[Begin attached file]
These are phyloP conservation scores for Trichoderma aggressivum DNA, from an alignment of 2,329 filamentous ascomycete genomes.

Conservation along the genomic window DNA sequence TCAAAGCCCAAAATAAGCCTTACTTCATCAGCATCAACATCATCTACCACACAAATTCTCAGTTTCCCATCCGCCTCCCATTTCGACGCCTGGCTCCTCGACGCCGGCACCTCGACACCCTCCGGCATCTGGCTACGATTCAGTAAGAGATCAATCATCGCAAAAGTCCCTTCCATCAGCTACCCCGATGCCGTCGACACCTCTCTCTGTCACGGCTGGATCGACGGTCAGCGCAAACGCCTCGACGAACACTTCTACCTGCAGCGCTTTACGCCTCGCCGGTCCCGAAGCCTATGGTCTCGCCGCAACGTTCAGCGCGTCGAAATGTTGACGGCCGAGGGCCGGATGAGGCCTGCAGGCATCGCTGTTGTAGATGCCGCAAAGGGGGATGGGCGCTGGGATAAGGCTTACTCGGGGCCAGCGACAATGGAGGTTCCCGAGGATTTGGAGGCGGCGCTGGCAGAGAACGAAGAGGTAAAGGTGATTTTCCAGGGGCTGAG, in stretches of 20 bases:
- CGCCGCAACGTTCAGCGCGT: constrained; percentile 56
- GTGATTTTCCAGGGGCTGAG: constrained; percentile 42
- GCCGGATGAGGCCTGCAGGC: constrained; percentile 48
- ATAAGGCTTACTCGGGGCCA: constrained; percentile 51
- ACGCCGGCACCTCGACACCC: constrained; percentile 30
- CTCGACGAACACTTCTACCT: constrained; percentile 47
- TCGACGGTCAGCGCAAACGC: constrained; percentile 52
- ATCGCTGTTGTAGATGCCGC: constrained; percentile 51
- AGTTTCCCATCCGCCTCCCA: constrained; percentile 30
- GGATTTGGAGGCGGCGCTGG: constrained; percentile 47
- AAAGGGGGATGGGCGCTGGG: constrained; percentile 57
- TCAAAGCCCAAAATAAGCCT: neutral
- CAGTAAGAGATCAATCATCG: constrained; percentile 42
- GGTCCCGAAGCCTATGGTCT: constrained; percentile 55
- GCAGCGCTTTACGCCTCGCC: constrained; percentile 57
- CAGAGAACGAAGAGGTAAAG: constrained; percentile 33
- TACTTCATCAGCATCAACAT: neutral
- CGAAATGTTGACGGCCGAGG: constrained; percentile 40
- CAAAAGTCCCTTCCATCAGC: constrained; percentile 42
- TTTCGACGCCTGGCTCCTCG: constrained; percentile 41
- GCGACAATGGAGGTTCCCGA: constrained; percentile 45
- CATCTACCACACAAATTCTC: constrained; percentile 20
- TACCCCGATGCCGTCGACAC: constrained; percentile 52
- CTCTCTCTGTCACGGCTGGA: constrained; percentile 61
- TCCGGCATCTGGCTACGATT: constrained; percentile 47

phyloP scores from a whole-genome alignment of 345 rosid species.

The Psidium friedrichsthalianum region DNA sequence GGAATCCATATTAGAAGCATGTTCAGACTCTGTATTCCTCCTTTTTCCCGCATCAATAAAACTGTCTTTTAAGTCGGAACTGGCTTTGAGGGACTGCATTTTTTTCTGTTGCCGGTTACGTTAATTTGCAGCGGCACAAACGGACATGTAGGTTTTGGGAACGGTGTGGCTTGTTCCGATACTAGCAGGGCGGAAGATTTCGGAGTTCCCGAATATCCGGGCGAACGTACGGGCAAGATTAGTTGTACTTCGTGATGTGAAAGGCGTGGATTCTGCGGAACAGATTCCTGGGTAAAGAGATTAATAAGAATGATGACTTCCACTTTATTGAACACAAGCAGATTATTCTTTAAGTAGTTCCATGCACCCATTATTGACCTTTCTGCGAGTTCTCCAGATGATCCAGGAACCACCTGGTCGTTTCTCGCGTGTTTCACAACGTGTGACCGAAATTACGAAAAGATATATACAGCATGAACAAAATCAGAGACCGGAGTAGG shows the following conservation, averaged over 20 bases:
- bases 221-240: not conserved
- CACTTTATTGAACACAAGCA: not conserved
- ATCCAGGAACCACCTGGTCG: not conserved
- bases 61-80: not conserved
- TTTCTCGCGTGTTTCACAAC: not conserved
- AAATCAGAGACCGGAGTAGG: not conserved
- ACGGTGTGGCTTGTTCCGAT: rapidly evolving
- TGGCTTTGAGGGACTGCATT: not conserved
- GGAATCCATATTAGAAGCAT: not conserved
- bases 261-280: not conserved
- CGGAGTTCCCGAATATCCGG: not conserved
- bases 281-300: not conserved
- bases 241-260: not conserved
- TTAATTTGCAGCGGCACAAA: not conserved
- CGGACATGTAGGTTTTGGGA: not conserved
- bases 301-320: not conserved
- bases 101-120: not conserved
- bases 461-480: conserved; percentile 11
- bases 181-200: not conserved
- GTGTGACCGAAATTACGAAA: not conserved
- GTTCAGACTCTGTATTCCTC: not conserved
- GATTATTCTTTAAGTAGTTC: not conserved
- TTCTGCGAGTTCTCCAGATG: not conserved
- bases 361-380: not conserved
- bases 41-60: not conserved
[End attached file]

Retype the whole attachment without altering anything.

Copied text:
These are phyloP conservation scores for Trichoderma aggressivum DNA, from an alignment of 2,329 filamentous ascomycete genomes.

Conservation along the genomic window DNA sequence TCAAAGCCCAAAATAAGCCTTACTTCATCAGCATCAACATCATCTACCACACAAATTCTCAGTTTCCCATCCGCCTCCCATTTCGACGCCTGGCTCCTCGACGCCGGCACCTCGACACCCTCCGGCATCTGGCTACGATTCAGTAAGAGATCAATCATCGCAAAAGTCCCTTCCATCAGCTACCCCGATGCCGTCGACACCTCTCTCTGTCACGGCTGGATCGACGGTCAGCGCAAACGCCTCGACGAACACTTCTACCTGCAGCGCTTTACGCCTCGCCGGTCCCGAAGCCTATGGTCTCGCCGCAACGTTCAGCGCGTCGAAATGTTGACGGCCGAGGGCCGGATGAGGCCTGCAGGCATCGCTGTTGTAGATGCCGCAAAGGGGGATGGGCGCTGGGATAAGGCTTACTCGGGGCCAGCGACAATGGAGGTTCCCGAGGATTTGGAGGCGGCGCTGGCAGAGAACGAAGAGGTAAAGGTGATTTTCCAGGGGCTGAG, in stretches of 20 bases:
- CGCCGCAACGTTCAGCGCGT: constrained; percentile 56
- GTGATTTTCCAGGGGCTGAG: constrained; percentile 42
- GCCGGATGAGGCCTGCAGGC: constrained; percentile 48
- ATAAGGCTTACTCGGGGCCA: constrained; percentile 51
- ACGCCGGCACCTCGACACCC: constrained; percentile 30
- CTCGACGAACACTTCTACCT: constrained; percentile 47
- TCGACGGTCAGCGCAAACGC: constrained; percentile 52
- ATCGCTGTTGTAGATGCCGC: constrained; percentile 51
- AGTTTCCCATCCGCCTCCCA: constrained; percentile 30
- GGATTTGGAGGCGGCGCTGG: constrained; percentile 47
- AAAGGGGGATGGGCGCTGGG: constrained; percentile 57
- TCAAAGCCCAAAATAAGCCT: neutral
- CAGTAAGAGATCAATCATCG: constrained; percentile 42
- GGTCCCGAAGCCTATGGTCT: constrained; percentile 55
- GCAGCGCTTTACGCCTCGCC: constrained; percentile 57
- CAGAGAACGAAGAGGTAAAG: constrained; percentile 33
- TACTTCATCAGCATCAACAT: neutral
- CGAAATGTTGACGGCCGAGG: constrained; percentile 40
- CAAAAGTCCCTTCCATCAGC: constrained; percentile 42
- TTTCGACGCCTGGCTCCTCG: constrained; percentile 41
- GCGACAATGGAGGTTCCCGA: constrained; percentile 45
- CATCTACCACACAAATTCTC: constrained; percentile 20
- TACCCCGATGCCGTCGACAC: constrained; percentile 52
- CTCTCTCTGTCACGGCTGGA: constrained; percentile 61
- TCCGGCATCTGGCTACGATT: constrained; percentile 47

phyloP scores from a whole-genome alignment of 345 rosid species.

The Psidium friedrichsthalianum region DNA sequence GGAATCCATATTAGAAGCATGTTCAGACTCTGTATTCCTCCTTTTTCCCGCATCAATAAAACTGTCTTTTAAGTCGGAACTGGCTTTGAGGGACTGCATTTTTTTCTGTTGCCGGTTACGTTAATTTGCAGCGGCACAAACGGACATGTAGGTTTTGGGAACGGTGTGGCTTGTTCCGATACTAGCAGGGCGGAAGATTTCGGAGTTCCCGAATATCCGGGCGAACGTACGGGCAAGATTAGTTGTACTTCGTGATGTGAAAGGCGTGGATTCTGCGGAACAGATTCCTGGGTAAAGAGATTAATAAGAATGATGACTTCCACTTTATTGAACACAAGCAGATTATTCTTTAAGTAGTTCCATGCACCCATTATTGACCTTTCTGCGAGTTCTCCAGATGATCCAGGAACCACCTGGTCGTTTCTCGCGTGTTTCACAACGTGTGACCGAAATTACGAAAAGATATATACAGCATGAACAAAATCAGAGACCGGAGTAGG shows the following conservation, averaged over 20 bases:
- bases 221-240: not conserved
- CACTTTATTGAACACAAGCA: not conserved
- ATCCAGGAACCACCTGGTCG: not conserved
- bases 61-80: not conserved
- TTTCTCGCGTGTTTCACAAC: not conserved
- AAATCAGAGACCGGAGTAGG: not conserved
- ACGGTGTGGCTTGTTCCGAT: rapidly evolving
- TGGCTTTGAGGGACTGCATT: not conserved
- GGAATCCATATTAGAAGCAT: not conserved
- bases 261-280: not conserved
- CGGAGTTCCCGAATATCCGG: not conserved
- bases 281-300: not conserved
- bases 241-260: not conserved
- TTAATTTGCAGCGGCACAAA: not conserved
- CGGACATGTAGGTTTTGGGA: not conserved
- bases 301-320: not conserved
- bases 101-120: not conserved
- bases 461-480: conserved; percentile 11
- bases 181-200: not conserved
- GTGTGACCGAAATTACGAAA: not conserved
- GTTCAGACTCTGTATTCCTC: not conserved
- GATTATTCTTTAAGTAGTTC: not conserved
- TTCTGCGAGTTCTCCAGATG: not conserved
- bases 361-380: not conserved
- bases 41-60: not conserved